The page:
Richard Ward (British Army officer)

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Sir Richard Ward
Born15 October 1917
Died11 August 1989 (aged 71)[1]
Mendip, Somerset, England[2]
Allegiance United Kingdom
Service/branch British Army
Years of service1937−1976
Service number73199
UnitRoyal Tank Regiment
Commands heldWestminster Dragoons
3rd Royal Tank Regiment
20th Armoured Brigade
1st Division
British Forces in Hong Kong
Battles/warsWorld War II
AwardsKnight Grand Cross of the Order of the British Empire
Knight Commander of the Order of the Bath
Distinguished Service Order
Military Cross

General Sir Richard Erskine Ward GBE KCB DSO MC (15 October 1917 – 11 August 1989) was a British Army officer who served in World War II with distinction and later became Commander of British Forces in Hong Kong.

Military career[edit]

Ward was commissioned as a second lieutenant into the Royal Tank Corps (later Royal Tank Regiment) on 26 August 1937.[3][4] He served in World War II with the 5th Royal Tank Regiment 1939 in the Western Desert and North Africa taking part in the Battle of El Alamein and the Battle of Tunis in 1942.[4] He was Brigade Major with the 4th Armoured Brigade during the Normandy landings in France in 1944.[4] He was appointed Commanding Officer of the Westminster Dragoons in 1945.[4]

He served with 1st Royal Tank Regiment in Korea in 1952 before becoming Commanding Officer of 3rd Royal Tank Regiment in 1957.[4] He was made Commander of 20th Armoured Brigade in 1963 and General Officer Commanding 1st Division in 1965.[4] He went on to be Vice Adjutant-General in 1968 and Commander of British Forces in Hong Kong in 1970.[4] His final post was as Chief of Personnel and Logistics at the Ministry of Defence from 1974.[4]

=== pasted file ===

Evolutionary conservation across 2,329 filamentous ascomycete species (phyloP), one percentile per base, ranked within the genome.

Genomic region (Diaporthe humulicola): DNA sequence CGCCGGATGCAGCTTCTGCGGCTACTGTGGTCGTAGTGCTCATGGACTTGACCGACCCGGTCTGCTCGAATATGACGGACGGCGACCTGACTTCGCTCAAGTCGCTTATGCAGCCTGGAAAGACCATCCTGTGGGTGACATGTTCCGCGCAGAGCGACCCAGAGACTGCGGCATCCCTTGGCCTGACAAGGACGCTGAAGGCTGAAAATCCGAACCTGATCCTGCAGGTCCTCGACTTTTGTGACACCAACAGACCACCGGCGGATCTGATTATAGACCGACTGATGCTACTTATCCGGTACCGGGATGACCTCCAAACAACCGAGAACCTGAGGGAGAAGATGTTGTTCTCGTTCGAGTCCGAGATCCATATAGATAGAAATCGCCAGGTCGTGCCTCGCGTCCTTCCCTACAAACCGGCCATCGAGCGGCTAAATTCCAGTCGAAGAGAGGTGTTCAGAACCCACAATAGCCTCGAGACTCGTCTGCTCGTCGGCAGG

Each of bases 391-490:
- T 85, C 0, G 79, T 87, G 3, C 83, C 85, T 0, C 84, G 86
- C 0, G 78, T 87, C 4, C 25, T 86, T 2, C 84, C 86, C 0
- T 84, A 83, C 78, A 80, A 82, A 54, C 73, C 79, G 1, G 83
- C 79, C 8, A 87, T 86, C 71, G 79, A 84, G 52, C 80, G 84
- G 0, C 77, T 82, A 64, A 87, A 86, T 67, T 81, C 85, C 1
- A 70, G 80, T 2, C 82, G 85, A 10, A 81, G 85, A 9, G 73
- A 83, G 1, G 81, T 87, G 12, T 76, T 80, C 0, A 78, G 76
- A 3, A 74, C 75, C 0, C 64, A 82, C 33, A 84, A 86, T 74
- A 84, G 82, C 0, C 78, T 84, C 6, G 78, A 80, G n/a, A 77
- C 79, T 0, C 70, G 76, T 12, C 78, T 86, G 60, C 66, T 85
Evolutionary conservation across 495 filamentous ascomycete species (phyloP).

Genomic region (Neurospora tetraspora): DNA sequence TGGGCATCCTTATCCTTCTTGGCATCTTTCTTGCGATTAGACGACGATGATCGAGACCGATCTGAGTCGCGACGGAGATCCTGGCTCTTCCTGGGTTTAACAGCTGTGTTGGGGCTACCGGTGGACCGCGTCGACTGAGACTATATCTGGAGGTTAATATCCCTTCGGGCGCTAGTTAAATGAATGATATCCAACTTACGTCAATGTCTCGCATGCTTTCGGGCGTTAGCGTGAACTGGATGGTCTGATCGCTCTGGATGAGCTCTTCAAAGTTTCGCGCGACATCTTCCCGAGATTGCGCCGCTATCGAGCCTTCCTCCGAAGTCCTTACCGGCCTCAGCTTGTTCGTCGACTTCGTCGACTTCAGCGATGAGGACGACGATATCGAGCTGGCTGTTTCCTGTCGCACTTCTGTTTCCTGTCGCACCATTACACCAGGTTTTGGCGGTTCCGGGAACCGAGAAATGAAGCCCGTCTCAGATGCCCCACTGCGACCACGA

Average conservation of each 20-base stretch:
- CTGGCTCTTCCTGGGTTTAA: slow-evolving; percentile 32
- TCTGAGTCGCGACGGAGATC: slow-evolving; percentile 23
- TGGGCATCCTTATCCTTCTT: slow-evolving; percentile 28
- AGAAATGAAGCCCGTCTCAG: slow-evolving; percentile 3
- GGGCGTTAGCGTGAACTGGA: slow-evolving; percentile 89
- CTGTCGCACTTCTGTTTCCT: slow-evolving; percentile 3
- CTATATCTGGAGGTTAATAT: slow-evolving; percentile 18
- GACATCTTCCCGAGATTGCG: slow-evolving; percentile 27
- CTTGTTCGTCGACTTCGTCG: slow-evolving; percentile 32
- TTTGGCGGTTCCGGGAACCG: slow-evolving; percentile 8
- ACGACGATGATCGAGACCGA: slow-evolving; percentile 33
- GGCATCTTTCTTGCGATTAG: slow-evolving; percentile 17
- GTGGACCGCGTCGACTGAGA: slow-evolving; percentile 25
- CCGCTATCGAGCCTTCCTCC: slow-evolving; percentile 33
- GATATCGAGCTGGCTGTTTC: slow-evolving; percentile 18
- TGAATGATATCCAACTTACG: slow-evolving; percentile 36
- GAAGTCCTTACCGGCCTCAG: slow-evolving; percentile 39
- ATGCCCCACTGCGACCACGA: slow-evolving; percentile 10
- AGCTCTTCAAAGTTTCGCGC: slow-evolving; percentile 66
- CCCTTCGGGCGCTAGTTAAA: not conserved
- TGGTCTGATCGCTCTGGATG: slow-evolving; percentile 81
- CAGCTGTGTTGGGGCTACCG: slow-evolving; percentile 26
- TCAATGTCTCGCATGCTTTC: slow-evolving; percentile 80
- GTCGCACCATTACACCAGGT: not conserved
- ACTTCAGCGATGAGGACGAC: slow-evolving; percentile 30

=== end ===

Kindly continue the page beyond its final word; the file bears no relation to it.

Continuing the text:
He was also Colonel Commandant of the Royal Tank Regiment from 1970 to 1975.[4]

Personal life[edit]

Richard Ward retired in 1976. In retirement he presided over an Inquiry into revoking the planning permission, granted in 1973, to United Refineries Ltd for a proposed oil refinery on Canvey Island which reported in March 1981.[5] His findings concerning the British Gas Corporation's methane terminal were disputed by the Health and Safety Executive and the British Gas Corporation and there were doubts about his technical competence: he had conducted the inquiry without the benefit of technical assessors, and had exceeded his terms of reference.[6]

He married in 1947 Stella Elizabeth Ellis and had two sons and two daughters.[7][8] His estate was worth £122,280 net.[9]


  1. ^
  2. ^
  3. ^ "No. 34430". The London Gazette. 27 August 1937. p. 5444.
  4. ^ a b c d e f g h i Liddell Hart Centre for Military Archives
  5. ^ Adjournment (Royal Wedding and Summer) Hansard, 23 July 1981
  6. ^ Note by the Cabinet Secretary (Robert Armstrong) to the Prime Minister (Margaret Thatcher) dated 11 March 1981, The National Archives PREM 19/483.
  7. ^ Who's who and who was who
  8. ^ The Times, obituary General Sir Richard Ward 14 August 1989 p.12
  9. ^ The Times, 10 February 1990, p.12
Military offices
Preceded by
Miles Fitzalan-Howard
GOC 1st Division
Succeeded by
Allan Taylor
Preceded by
Sir Basil Eugster
Commander of British Forces in Hong Kong
Succeeded by
Sir Edwin Bramall